Meituan to Pay Social Security for Food Delivery Riders as Required by Chinese Government, Share Price Plummets

China’s State Administration for Market Regulation, along with seven other governmental departments, jointly issued “Guiding Opinions on Implementing the Responsibilities of Online Catering Platforms and Effectively Protecting the Rights and Interests of Food Delivery Staff” (hereinafter referred to as the Opinions) on July 26, which contained comprehensive requirements for protecting the legitimate rights and interests of food delivery staff.

Affected by the policy, domestic life services platform Meituan saw its share price plummet by 13.76% that day, while its market value shrunk by nearly 200 billion yuan ($30.77 billion) – the biggest decline since its listing.

This storm originated from a dialogue in the first half of the year. In April, Wang Lin, Deputy Director of Beijing Municipal Bureau of Human Resources and Social Security, experienced the work of food deliverymen in a TV program. After 12 hours of hard work, the official said that only five food delivery orders were completed in one day, making just 41 yuan ($6.31). After the program was broadcast, it quickly attracted significant public attention.

After that, a disciplinary inspection organized by the government held a dialogue with Meituan officials, which involved the labor relations and the social security of food deliverymen. This dialogue caused a further stir across society.

In the dialogue, a representative of Meituan said: “At present, the registered number of food delivery riders on the platform is close to 10 million, and they are outsourced, not employees of Meituan. Therefore, only the daily commercial insurance of 3 yuan ($0.46) can be paid for each food delivery rider. The cost would be deducted from the rider’s commission. The specific contents of their commercial insurance include death and disability insurance of 600,000 yuan and medical expenses of 50,000 yuan. We are not able to be directly responsible for the riders at work, which may increase the burden on us.”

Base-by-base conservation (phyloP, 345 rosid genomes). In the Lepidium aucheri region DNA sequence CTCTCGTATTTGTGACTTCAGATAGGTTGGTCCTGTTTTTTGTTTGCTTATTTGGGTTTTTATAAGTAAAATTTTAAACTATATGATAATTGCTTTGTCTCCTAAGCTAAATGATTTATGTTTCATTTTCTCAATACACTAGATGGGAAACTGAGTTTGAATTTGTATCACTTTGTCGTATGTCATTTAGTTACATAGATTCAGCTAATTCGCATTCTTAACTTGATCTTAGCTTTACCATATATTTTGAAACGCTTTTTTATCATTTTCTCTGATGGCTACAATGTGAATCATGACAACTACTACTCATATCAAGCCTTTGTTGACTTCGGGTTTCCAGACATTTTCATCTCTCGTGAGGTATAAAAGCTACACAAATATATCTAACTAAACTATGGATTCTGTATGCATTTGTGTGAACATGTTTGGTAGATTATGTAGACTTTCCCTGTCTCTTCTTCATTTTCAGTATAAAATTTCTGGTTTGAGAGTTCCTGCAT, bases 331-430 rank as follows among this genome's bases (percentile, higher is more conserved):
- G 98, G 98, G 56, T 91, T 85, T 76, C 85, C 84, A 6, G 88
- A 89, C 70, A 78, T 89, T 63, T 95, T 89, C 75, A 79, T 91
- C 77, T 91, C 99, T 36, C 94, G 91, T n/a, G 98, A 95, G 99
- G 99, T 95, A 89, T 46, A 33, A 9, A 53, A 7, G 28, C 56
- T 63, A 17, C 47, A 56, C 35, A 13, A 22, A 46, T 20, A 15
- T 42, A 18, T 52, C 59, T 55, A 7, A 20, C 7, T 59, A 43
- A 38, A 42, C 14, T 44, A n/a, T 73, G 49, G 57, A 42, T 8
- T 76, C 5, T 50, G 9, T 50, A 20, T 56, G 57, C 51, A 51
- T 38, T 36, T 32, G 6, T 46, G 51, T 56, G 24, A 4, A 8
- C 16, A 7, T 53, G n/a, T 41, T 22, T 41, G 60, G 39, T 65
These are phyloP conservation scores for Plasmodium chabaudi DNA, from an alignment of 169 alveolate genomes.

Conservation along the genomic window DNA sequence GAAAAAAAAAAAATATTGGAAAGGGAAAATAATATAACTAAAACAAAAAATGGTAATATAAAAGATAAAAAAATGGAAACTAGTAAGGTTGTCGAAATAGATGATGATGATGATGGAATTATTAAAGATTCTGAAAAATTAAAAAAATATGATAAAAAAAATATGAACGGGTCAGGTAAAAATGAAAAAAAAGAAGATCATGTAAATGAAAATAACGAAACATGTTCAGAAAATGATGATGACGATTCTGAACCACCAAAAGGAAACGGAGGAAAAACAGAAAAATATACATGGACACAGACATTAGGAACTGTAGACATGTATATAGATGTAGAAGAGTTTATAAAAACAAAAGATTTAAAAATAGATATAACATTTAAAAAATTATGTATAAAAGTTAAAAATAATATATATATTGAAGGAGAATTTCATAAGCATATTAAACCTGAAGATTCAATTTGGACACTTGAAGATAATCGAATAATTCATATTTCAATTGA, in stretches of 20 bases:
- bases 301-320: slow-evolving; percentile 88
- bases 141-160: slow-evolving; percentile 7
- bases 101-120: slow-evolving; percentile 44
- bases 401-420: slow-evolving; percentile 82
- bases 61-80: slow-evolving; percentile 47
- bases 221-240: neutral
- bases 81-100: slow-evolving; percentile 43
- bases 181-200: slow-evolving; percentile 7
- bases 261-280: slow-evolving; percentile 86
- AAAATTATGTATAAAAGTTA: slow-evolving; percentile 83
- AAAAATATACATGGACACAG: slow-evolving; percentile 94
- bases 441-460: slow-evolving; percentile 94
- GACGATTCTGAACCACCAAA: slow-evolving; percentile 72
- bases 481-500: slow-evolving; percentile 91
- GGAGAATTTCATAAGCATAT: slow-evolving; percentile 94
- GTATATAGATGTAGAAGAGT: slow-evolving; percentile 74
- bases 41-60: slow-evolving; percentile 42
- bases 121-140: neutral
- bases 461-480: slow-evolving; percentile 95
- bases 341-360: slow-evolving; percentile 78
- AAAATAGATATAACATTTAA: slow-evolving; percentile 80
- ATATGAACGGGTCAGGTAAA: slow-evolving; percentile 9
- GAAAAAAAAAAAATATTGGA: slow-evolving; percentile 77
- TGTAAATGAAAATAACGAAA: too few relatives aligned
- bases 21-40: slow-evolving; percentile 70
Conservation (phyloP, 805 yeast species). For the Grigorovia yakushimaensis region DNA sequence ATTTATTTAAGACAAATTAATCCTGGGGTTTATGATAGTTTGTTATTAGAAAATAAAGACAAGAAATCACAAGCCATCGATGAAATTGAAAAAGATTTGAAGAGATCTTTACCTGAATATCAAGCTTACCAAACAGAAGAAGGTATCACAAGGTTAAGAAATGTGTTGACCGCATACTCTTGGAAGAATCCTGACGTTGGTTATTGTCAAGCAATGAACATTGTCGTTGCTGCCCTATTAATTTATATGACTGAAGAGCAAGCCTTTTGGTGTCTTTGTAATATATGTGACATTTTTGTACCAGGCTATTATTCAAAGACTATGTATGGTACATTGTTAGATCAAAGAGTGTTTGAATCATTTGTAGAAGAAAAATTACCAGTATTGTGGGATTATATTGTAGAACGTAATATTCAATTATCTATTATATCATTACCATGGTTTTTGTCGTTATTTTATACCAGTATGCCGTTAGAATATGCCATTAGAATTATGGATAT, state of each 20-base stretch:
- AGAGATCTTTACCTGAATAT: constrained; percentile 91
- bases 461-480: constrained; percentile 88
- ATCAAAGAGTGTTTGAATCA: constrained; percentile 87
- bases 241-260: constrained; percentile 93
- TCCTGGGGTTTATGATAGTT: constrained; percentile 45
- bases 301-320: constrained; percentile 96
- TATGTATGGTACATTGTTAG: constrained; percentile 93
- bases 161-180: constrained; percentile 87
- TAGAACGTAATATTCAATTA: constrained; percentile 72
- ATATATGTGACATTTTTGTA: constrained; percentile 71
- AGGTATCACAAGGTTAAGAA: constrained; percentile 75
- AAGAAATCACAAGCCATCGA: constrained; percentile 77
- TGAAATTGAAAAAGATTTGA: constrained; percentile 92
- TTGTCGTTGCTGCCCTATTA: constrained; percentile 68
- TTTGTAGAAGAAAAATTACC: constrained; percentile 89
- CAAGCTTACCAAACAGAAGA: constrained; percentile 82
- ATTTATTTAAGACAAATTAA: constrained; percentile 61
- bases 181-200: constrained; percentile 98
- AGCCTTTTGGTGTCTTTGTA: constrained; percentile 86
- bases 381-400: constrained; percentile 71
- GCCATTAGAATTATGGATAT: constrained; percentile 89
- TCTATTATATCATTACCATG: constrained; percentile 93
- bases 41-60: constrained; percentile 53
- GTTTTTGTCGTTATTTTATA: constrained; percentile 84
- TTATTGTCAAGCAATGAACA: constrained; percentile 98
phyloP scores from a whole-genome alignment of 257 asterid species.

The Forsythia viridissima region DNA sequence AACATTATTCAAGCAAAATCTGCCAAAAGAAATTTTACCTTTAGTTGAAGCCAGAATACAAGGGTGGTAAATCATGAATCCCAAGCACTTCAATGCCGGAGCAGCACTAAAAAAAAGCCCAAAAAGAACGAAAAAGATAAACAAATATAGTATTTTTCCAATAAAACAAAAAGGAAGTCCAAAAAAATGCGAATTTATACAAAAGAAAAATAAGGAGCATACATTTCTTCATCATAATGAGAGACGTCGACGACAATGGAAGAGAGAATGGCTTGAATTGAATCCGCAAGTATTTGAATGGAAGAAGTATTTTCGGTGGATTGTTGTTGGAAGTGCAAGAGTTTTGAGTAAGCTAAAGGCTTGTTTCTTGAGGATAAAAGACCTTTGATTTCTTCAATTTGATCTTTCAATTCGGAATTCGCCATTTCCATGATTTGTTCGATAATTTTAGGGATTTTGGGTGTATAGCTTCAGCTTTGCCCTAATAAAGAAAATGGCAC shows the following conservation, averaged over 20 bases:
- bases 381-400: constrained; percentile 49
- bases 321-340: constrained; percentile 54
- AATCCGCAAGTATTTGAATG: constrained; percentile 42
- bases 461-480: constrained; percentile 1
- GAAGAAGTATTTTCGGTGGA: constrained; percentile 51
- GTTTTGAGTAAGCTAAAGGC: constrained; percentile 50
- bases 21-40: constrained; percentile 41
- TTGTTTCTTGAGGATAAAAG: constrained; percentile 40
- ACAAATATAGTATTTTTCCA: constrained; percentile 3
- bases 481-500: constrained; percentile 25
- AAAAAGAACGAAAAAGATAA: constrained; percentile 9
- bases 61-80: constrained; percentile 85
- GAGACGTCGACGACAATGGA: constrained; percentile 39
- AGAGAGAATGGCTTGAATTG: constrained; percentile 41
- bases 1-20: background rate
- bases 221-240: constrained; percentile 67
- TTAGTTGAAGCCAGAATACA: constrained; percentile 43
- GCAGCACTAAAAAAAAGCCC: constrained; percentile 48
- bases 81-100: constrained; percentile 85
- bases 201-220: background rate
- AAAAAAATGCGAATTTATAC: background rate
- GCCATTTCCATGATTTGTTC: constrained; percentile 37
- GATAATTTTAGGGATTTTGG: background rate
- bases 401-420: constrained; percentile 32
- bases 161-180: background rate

To put it simply, although a rider is registered on the Meituan platform, he or she only creates a rider account. These nearly 10 million food delivery riders actually signed labor contracts with third parties, and they have an outsourcing relationship with Meituan. In other words, Meituan does not need to be directly responsible for any problems with the riders.

The “Opinions” issued by the government clearly pointed out that the platforms and third-party cooperative companies should provide social insurance for those food delivery riders who signed contracts with the platform. Those riders who have outsourcing relationship with the platforms should also have social insurance bought by platforms. Finally, platforms should have pilot projects of occupational injury protection for unregistered employees, according to national regulations.

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It is worth noting that enterprises have the responsibility to pay social insurance for food delivery riders, whether they are employed or outsourced.

Business Media reported that Meituan had to pay at least 32% in extra labor costs, due to the revised social security policy. The financial report released by Meituan indicated that the overall labor outsourcing cost of the platform’s catering and non-catering food delivery business in 2020 was 54.3 billion yuan. Based on this number, Meituan is estimated to pay about 17 billion yuan in extra labor costs.

In 2020, however, the annual revenue of Meituan was 114.8 billion yuan. In this year, its food delivery business accounted for more than 50% of the total revenue, but the net profit was only 4.7 billion yuan. This shows that Meituan‘s annual profit is not even enough to support the payment of social security for all food delivery riders.

Once the policy is implemented and Meituan is required to pay social security for its food delivery riders, it will obviously become very difficult for the firm to bear this extra cost in its current operation mode. Whether it is the increase in commission, delivery fees or direct food prices, consumers may have to bear the brunt in the end.